Oilsands To Determine Whether Canada Meets Its GHG Goals: Minister

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OTTAWA — Market conditions in the oil patch will largely determine whether Canada's emissions of greenhouse gases decline this year, says federal Environment Minister Catherine McKenna.

Prime Minister Justin Trudeau is poised to sign the Paris climate agreement later this week at the United Nations in New York, after making the fight against climate change a central theme of his new Liberal government.

But Trudeau carries with him to New York the latest official government inventory of Canadian carbon emissions, which shows a slow but steady increase from 2009 through 2014 — with no specified end date in sight.

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Environment and Climate Change Minister Catherine McKenna. (Photo: Adrian Wyld/CP)

While Canada contributes only about 1.6 per cent of global emissions, according to Environment Canada, it is among the highest per capita emitters on the planet.

"You're absolutely right, emissions are going up and they need to go down,'' McKenna told reporters following a two-hour appearance Tuesday at the Commons environment committee.

She could provide no assurances that the trajectory will change in the Liberals' first frenetic year in office.

"A lot of that will depend actually this year on the market,'' said McKenna.

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The Syncrude oilsands plant and tailings pond at their operation north of Fort McMurray, Alta. on Nov. 3, 2011. (Photo: Todd Korol/Reuters)

The McKenna-led Canadian delegation is widely credited with helping the international Paris conference find consensus last December on a goal to limit average global warming to less than two degrees Celsius above pre-industrial levels. She's now part of a government that's desperately trying to find a policy path to back up its aspirations.

Four federal-provincial working groups are examining policy areas and will report back next fall, after which provincial and territorial leaders will convene again with Trudeau to hammer out a pan-Canadian plan.

McKenna's two-hour grilling by opposition MPs at committee Tuesday was heavily larded with references to consultations with the provinces and only a few specifics.

The minister cited the recent agreement between Canada and the United States to cut methane emissions by 40 to 45 per cent over the next decade as "a big deal,'' the equivalent of taking all Ontario and Quebec cars off the road for a year.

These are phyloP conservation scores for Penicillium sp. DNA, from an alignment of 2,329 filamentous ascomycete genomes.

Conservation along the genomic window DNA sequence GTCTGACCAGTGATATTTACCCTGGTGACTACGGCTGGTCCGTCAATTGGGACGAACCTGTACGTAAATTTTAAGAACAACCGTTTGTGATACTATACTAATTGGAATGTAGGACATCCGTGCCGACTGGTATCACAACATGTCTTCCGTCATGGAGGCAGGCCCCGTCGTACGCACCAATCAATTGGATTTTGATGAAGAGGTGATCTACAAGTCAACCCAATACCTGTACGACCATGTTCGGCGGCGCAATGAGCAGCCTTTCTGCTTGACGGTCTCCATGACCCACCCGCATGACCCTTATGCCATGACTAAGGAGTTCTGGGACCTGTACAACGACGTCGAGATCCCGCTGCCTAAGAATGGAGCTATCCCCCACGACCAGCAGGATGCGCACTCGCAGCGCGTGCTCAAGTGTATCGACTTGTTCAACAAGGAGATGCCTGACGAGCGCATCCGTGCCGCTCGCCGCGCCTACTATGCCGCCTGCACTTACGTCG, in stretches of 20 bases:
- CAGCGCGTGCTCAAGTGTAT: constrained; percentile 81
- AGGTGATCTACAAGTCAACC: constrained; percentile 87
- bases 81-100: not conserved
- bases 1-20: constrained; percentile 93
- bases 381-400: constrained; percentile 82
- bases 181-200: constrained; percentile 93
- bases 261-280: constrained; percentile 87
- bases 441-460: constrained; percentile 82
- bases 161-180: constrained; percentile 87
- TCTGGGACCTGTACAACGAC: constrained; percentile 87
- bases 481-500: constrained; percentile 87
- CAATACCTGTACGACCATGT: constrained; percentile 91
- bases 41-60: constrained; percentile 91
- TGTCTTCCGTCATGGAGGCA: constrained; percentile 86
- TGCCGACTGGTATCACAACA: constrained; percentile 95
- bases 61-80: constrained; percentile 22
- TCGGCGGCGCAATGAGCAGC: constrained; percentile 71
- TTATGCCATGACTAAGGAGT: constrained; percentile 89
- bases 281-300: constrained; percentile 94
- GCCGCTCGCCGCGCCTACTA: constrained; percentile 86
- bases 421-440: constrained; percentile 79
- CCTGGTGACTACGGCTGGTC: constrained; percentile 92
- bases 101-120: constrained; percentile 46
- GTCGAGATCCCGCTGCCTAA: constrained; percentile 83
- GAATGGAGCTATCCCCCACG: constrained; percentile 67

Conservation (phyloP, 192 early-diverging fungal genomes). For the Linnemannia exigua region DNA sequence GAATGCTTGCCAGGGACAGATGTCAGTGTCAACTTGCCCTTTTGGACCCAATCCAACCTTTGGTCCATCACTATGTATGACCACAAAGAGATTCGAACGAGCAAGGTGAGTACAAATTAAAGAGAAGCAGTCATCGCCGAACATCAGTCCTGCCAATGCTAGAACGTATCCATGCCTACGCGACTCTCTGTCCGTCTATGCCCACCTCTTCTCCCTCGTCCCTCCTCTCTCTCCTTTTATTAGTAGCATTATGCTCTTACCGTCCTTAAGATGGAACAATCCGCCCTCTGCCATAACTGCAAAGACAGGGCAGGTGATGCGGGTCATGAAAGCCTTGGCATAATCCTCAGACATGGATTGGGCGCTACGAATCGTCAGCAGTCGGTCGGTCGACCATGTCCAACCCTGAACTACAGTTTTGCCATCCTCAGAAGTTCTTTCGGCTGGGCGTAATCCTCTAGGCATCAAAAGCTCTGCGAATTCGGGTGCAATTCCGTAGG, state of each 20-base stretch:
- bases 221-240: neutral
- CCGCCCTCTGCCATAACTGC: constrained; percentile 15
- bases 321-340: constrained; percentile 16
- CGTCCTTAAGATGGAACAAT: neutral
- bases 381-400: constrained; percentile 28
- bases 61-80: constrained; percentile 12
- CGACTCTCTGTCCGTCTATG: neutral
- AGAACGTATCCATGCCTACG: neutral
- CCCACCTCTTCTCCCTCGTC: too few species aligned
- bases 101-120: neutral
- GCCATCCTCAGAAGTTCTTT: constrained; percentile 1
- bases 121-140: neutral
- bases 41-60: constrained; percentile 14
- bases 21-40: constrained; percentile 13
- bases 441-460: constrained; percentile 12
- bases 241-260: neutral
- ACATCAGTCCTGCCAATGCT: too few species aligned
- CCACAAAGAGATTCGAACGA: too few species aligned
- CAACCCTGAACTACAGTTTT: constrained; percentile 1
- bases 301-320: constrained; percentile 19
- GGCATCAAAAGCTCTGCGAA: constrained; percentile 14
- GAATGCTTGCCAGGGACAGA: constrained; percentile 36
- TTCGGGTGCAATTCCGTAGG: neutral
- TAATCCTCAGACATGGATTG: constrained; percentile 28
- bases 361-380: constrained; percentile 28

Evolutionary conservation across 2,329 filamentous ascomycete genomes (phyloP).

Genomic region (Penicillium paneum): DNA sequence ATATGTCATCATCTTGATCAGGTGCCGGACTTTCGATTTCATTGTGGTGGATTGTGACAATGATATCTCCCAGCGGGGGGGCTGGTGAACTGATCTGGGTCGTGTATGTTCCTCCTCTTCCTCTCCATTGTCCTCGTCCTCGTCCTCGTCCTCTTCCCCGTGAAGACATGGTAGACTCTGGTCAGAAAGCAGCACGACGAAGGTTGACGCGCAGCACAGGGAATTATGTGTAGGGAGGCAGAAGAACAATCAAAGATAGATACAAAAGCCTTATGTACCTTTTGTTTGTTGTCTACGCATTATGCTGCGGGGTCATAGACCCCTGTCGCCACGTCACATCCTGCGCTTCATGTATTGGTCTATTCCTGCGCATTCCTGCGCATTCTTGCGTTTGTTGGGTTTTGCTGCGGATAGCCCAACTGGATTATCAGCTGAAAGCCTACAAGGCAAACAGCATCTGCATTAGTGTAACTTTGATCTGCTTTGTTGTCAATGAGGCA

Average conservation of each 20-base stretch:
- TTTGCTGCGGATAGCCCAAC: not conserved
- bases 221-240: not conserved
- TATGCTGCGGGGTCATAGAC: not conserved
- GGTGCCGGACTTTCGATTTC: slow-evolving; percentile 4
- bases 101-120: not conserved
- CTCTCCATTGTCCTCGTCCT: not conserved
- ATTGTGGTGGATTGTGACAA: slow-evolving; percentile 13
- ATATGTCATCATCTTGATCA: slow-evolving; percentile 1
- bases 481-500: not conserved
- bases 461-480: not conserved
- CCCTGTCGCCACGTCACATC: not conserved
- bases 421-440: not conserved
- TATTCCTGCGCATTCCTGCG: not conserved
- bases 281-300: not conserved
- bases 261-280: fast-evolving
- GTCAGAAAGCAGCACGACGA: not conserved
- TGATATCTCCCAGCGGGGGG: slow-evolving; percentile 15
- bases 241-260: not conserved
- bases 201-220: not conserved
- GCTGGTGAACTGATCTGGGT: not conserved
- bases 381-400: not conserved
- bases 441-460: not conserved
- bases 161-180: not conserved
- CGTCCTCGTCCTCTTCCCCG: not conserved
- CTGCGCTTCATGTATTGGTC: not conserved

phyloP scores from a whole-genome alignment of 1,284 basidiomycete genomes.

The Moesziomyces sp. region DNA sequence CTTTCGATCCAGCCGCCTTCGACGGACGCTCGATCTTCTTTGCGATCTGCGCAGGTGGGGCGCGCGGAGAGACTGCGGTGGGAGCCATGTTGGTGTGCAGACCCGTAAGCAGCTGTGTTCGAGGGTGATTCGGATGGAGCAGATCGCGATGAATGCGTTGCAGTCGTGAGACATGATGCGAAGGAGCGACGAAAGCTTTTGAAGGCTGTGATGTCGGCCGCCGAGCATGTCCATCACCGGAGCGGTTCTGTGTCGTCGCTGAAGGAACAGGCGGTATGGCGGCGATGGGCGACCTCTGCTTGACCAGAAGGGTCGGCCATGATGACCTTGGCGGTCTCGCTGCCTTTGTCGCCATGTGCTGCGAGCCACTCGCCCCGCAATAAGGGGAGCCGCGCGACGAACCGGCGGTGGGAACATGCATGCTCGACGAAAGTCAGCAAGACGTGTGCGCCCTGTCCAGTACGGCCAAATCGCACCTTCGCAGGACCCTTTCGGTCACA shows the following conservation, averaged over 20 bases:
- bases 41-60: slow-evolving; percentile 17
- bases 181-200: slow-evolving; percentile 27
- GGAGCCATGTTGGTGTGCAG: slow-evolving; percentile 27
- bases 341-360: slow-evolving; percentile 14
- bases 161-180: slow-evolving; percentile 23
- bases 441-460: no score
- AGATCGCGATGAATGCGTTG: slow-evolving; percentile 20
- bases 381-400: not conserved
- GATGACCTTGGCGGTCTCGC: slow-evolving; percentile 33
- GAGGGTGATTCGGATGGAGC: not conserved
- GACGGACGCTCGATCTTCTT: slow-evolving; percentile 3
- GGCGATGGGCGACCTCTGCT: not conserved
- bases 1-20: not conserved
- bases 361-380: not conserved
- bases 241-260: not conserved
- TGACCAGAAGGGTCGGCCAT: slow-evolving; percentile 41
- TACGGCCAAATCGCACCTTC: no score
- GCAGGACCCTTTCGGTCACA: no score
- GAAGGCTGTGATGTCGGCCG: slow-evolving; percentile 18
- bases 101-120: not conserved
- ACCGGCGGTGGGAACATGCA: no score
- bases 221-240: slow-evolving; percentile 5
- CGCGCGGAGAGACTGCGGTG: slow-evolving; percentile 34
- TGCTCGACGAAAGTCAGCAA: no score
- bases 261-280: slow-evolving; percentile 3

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Gerard Mestrallet, Eigne CEO, chats with Catherine McKenna, Canada's minister of environment and climate change, at the Carbon Pricing Leadership Coalition Assembly during the IMF and World Bank Group 2016 Spring Meetings on April 15, 2016 in Washington, D.C. (Photo: Molly Riley/AFP via Getty Images)

On Thursday, the government will launch a new web portal where Canadians can make suggestions about how to combat climate change and McKenna is promising that all the responses will be viewable in full on the site.

That could turn the exercise into a national version of the vitriolic flame wars that typify the comment boards below stories on news sites.

McKenna may have received a taste of what's to come when Conservative MP Marilyn Gladu asked one of those pointed questions that are impossible to answer: "What tangible temperature decrease do we expect to see from the billions of dollars being spent on climate change?''

Conservative Ed Fast wanted McKenna to explain how the Liberals will protect Canadian businesses from unfair foreign competition under McKenna's preferred option of carbon pricing.

New Democrat Nathan Cullen wanted to know why the first Liberal budget failed to address fossil fuel subsidies.

It's complicated and the government's looking at it, McKenna replied to both.

Outside the committee room, Cullen accused the Liberals of going to Paris and making commitments with no plan to back them up.

"It was this hopeful thing that the world celebrated, that many Canadians celebrated, but behind it was nothing,'' said the northern B.C. New Democrat.

Canada's formal ratification of the Paris deal won't come until after the first ministers meet again next fall, McKenna said.

"We want to go do the hard work to figure out how we can meet or exceed our current commitments and then we'll be in a position to ratify.''

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